“My name is Myasag,” began the stranger. “What I wish to talk to you about is the selection of Grand Magus and its possible impact on the question of war or peace. I have learned much about you and your background from friends in Damascus. Several magi who worked with you have sent me information over light tubing lines. As a result, the group I am affiliated with wishes to elect you as the next Grand Magus. We are opposed to the powerful Hystasp. Our knowledge of that man makes him unacceptable. Even with the approval of the emperor, he cannot win our support.”

The surprised Astyag asked a question. “How much do you and your friends know about me?”

Myasag gave him a pleasant smile.

“Tales concerning you have come from Damascus. We have discovered that your views resemble those of my friends and me. You read the teachings of the Prophet Zarathustra as oriented toward peace-making, not toward the killing and mayhem of war.

“Are we correct in our belief that you favor compromise and concord between nations and peoples, and that you are not eager that Persia fight more wars and lose more warriors on battlefields?”

Breathless with excitement, Astyag took his time in forming a reply.

“I am amazed at what you found out about me from Damascus. That is an accurate account of my attitude toward war. Yes, I consider myself a dissenter against immediate attack by our forces. There is no reason for haste. Patience is called for. We must not rush events, for delay will do us no harm. The wisest course is one of calmness and steadiness. That is my evaluation of the situation of Persia.”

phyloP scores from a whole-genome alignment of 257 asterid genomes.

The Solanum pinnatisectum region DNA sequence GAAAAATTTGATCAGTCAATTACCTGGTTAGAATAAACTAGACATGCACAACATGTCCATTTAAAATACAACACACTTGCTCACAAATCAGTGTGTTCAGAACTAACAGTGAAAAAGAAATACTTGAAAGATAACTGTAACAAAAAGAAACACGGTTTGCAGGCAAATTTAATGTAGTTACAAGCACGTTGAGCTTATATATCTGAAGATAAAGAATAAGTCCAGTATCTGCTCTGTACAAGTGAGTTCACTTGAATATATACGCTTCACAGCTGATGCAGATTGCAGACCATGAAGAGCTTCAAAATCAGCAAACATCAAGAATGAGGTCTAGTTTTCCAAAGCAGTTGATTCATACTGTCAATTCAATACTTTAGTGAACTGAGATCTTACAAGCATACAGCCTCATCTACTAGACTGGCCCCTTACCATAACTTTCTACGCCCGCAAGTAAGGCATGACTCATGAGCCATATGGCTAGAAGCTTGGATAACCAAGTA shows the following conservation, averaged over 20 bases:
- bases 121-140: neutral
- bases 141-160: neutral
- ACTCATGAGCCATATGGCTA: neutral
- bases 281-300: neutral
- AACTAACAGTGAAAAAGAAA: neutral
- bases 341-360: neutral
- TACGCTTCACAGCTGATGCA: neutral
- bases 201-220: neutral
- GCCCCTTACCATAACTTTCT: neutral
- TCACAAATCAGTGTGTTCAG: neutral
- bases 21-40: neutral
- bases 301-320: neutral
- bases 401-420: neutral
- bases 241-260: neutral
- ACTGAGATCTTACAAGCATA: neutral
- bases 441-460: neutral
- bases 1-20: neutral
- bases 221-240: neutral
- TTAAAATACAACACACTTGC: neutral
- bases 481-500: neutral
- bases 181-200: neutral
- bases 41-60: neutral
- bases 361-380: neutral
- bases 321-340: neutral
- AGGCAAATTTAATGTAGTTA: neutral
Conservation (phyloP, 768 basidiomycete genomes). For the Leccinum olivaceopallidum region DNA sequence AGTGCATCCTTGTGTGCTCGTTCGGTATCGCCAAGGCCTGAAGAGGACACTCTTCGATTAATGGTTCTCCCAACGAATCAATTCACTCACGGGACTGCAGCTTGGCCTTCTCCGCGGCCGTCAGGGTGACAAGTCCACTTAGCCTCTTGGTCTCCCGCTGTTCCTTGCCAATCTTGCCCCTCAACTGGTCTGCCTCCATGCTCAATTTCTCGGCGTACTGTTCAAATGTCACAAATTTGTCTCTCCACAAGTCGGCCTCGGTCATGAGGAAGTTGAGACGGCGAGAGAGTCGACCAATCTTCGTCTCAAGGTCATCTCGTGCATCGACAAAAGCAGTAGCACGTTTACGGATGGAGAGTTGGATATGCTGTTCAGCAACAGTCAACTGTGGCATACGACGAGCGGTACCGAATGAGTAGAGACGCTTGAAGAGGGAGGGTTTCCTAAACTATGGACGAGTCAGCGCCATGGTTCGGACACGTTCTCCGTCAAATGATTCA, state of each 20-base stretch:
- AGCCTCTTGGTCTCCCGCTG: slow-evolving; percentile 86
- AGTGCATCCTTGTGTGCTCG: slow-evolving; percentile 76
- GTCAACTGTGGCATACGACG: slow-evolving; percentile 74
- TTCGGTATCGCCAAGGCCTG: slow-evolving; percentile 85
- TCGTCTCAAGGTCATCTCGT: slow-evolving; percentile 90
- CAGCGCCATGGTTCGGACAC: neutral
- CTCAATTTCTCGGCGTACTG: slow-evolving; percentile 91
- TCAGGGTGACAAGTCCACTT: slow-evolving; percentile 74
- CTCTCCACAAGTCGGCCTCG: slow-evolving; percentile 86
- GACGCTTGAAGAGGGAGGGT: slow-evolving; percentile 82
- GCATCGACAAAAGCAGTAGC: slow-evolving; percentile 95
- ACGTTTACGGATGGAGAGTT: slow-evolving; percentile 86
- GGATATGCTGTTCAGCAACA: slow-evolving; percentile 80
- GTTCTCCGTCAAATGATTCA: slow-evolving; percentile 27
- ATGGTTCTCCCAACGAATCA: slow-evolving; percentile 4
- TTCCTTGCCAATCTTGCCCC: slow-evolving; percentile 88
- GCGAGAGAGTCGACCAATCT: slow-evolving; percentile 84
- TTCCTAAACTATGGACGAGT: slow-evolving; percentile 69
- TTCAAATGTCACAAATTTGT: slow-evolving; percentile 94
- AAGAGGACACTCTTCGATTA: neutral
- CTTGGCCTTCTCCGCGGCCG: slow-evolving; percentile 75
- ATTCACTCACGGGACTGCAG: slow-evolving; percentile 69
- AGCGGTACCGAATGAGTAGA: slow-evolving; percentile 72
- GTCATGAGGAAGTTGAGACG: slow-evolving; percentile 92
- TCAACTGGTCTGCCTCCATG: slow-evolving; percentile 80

The young man looked ecstatic. “My friends and I wish to support your candidature for Grand Magus. That is the best we can accomplish to help avoid a general war with all our enemies at the same time.”

Myasag grabbed hold of his right hand and shook it vigorously.

The following morning, Astyag found himself at the center of a peace party he has never suspected was there.

In the corridor outside his room congregated a crowd of those in the conclave opposed to an aggressive military policy based on advanced photic weapons of expanded power and range.

“We shall now have a single leader and voice!” shouted Myasag to his colleagues and sympathizers. “Our candidate for Grand Magus promises to represent the views of peace-lovers. He shall win that office and direct the way we treat our neighbors.”

Astyag suddenly realized that everything he had preached and written over the years had prepared him for the leadership of those who sought international harmony.

The post of Grand Magus was sure to make him the premier of state and the principle advisor of the Shah. Overzealous militarism would then end.

Action dedicated to peace was a guarantee of continued prosperity and well-being. It would bring closer the Desired Realm, the Paradise Kingdom to Come once prophesized by Zarathustra as marking the end of time.

But he had to take care to avoid anything that appeared to be critical of the Shah himself. The ruler’s dream of further conquest had to be controlled and limited through adroit handling. Only against Hystasp were sharp words possible. Indeed, they were called for in the present contest for the high office of Grand Magus.